with tweezers, and then drill again will a ball burr to clean out the
rust.

He gave me some eye drops to numb my eye, and about 10 minutes later
told me, don’t blink and look straight ahead. I’m thinking, easy for
you to say tough guy, it’s my butt on the line here. I stopped
blinking, then he told me not to move my eyes. 3 times he told me not
to move my eyes, but I kept watching and following that drill come
right in, very weird I can tell you. I told him I would rather be
outside wrestling a 500lb gorilla right now, than be sitting in that
chair. Anyway, having a drilling operation done to your eye, and
literally watching it being done, is not very pleasant to say the
least, and I would not wish it on anyone. I could have sworn, I had
clean underwear on when I went in :slight_smile:

Looking back, I can laugh at being in that chair and looking like a
cartoon figure, where the body is frozen stiff, the hair is sticking
right up, and the eyes are wiiiiide open and looking around, but in
reality, at the time, I would have given anything not to be in that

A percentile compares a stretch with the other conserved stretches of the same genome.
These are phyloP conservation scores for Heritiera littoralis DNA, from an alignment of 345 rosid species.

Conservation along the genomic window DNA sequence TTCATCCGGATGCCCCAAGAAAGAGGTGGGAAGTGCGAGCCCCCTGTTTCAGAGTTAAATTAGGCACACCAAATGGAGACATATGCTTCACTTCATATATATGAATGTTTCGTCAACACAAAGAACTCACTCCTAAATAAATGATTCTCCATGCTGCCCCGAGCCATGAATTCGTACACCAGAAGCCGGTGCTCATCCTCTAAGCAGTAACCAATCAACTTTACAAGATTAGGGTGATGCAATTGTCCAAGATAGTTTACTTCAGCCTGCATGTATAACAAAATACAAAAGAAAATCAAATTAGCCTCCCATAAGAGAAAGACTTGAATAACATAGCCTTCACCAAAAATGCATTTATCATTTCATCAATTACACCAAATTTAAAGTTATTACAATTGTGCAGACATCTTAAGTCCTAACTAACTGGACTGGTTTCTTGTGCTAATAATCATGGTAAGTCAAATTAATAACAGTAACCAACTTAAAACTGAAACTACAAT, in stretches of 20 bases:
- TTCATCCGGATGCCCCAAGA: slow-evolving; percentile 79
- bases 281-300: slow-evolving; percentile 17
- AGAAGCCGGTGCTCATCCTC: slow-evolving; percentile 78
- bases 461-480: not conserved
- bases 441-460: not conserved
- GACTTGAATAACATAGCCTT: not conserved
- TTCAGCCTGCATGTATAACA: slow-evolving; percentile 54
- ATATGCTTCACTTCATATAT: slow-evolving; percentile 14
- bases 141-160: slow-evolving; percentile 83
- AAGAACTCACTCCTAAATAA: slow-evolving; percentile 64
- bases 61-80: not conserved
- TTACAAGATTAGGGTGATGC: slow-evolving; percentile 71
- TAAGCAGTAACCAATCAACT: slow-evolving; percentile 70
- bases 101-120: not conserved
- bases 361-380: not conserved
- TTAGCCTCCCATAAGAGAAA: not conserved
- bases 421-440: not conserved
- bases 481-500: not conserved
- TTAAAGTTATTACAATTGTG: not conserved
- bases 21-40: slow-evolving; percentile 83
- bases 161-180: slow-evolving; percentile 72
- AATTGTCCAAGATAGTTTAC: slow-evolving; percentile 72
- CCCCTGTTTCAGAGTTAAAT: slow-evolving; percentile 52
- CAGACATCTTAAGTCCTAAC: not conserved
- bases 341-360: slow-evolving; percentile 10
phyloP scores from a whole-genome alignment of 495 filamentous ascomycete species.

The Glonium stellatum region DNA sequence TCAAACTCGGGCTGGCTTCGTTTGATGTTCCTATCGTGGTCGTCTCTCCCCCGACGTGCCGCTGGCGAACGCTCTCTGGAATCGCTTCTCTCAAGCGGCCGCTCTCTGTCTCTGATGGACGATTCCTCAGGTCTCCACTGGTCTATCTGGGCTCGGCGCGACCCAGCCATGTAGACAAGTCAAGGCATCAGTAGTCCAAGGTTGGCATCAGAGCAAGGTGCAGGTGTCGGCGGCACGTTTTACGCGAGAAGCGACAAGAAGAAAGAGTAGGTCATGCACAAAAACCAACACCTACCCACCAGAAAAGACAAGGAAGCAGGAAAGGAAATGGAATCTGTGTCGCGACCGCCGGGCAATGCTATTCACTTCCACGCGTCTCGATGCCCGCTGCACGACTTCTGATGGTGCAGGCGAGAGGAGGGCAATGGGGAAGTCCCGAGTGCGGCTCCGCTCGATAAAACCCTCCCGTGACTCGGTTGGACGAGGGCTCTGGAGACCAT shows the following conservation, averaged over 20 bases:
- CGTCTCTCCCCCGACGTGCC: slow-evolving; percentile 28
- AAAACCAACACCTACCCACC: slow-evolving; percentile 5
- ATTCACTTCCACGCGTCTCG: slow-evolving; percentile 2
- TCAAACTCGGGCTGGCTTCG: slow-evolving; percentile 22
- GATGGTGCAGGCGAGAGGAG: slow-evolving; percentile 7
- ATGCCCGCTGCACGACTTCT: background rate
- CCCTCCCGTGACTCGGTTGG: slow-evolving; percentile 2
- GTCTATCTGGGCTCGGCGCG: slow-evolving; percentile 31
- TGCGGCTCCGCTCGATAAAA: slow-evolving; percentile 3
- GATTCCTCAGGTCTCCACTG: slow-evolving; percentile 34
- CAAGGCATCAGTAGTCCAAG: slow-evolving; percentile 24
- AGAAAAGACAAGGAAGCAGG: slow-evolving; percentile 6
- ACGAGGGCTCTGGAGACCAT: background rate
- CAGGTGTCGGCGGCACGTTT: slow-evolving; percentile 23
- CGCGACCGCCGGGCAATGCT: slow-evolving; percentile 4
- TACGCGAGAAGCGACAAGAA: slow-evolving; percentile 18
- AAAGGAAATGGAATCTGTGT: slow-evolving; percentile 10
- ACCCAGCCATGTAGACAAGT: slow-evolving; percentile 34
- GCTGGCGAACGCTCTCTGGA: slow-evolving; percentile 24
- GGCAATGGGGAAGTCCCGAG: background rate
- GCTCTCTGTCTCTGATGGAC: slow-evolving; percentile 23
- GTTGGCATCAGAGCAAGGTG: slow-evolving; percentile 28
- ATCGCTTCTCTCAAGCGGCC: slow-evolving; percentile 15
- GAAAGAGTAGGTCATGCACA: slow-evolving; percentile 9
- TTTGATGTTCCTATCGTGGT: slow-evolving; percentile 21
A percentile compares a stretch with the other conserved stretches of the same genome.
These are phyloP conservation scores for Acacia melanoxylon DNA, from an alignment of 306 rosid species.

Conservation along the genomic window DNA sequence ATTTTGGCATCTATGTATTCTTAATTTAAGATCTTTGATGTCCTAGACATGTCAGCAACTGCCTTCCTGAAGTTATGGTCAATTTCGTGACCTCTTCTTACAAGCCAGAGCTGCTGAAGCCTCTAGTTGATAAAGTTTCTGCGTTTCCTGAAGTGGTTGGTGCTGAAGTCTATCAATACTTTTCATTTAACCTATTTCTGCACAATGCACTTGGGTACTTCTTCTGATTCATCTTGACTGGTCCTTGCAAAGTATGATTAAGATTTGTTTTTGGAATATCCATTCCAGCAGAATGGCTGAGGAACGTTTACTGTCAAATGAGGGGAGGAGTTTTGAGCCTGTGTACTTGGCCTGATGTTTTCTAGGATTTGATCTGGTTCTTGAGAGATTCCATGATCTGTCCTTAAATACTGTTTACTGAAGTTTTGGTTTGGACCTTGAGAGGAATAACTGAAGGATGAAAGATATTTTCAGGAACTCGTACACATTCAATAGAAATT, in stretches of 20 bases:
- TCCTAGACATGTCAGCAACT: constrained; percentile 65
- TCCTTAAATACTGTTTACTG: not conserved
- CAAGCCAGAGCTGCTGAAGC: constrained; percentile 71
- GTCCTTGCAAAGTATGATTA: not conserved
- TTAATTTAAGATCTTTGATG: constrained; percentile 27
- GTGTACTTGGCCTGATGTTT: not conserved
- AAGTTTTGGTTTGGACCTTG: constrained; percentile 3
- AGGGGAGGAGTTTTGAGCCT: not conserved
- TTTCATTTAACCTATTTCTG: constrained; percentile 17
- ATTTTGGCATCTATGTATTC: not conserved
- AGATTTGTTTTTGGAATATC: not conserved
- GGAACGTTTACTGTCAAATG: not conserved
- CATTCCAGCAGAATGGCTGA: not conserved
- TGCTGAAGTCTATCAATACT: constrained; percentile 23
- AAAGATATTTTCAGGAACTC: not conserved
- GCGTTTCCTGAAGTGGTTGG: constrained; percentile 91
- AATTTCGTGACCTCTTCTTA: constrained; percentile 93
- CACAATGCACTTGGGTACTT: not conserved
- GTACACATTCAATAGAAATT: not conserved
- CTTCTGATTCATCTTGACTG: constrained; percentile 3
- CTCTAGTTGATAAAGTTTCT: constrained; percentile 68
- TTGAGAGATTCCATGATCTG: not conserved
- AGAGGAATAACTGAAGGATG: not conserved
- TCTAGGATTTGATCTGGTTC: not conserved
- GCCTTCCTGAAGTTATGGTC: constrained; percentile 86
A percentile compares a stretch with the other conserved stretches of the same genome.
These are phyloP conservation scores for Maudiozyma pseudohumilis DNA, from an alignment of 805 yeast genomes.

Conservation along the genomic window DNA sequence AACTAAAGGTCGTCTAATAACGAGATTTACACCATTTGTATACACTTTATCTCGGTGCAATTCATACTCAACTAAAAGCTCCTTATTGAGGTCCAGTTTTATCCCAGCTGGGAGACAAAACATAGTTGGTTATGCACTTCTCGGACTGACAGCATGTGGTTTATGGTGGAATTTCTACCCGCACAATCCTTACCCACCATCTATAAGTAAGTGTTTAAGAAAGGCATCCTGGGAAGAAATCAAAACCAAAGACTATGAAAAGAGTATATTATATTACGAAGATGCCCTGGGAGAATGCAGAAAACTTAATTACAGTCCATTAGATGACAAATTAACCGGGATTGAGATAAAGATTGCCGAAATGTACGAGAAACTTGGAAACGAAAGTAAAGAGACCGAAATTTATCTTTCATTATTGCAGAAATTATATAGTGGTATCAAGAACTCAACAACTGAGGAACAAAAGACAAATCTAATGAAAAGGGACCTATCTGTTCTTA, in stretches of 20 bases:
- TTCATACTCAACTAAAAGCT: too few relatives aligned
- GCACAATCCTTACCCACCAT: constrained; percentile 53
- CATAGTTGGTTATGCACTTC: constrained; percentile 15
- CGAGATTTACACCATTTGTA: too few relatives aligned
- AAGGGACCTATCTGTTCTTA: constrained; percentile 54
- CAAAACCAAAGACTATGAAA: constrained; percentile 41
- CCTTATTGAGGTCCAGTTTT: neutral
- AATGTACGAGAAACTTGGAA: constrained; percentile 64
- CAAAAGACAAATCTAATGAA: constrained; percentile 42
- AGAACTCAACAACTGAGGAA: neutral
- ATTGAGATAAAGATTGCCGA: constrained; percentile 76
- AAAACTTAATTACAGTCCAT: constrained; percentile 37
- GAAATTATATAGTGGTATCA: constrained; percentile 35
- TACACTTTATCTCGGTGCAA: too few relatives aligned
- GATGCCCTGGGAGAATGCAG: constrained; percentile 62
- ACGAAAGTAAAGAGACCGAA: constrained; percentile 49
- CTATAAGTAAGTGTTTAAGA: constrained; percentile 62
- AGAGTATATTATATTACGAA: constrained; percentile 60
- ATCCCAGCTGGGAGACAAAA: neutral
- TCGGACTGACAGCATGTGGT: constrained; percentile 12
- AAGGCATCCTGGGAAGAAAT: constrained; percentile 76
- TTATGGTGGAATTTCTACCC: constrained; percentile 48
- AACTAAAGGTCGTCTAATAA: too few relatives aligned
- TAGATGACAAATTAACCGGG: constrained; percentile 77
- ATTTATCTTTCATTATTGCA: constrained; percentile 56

predicament.

Best Regards.
Neil George
954-572-5829


#19

Some may indeed find it surprising, but be assured that under the
conditions employed for medical MRI scanning (magnetic resonance
imaging), any metallic item or particle will be pushed, pulled,
rotated, possibly heated, and maybe all of those at once. Any
metal, whether or not it is normally regarded as magnetic. MRI
conditions are totally different from just waving a pocket magnet
around. As well as having a rather stron magnetic field, the field
can vary rapidly over small distances. Further, there is a rapidly
pulsing radio wave.

To be frank, those at most danger are folk like die-grinders,
blademakers and blacksmiths, who do a lot of grinding of steel.
Depending on the exact location it is possible for small particles
to be embedded in the eye, without any real pain. Totally
avoidable, of course, by always wearing suitable safety eyewear.
Incidentally, I’m rather surprised that the technicians would allow
anyone into an MRI wearing earrings … just shows you have to look
out for yourself as well as trusting the experts!.. My very best
wishes for a healthy future to all on the list, and especially those
who’ve had to have scans.

Kevin.
N.England


#20
    I had an MRI one time when I had braces on my teeth, I did
feel a very slight tug, even though they said it was okay. 

Eva, imagine that “slight tug” in your viscous eye membrane? No
wonder I was prevented from entering the MRI tunnel-like machine. My
eyes are more important then any setting tool…gerry!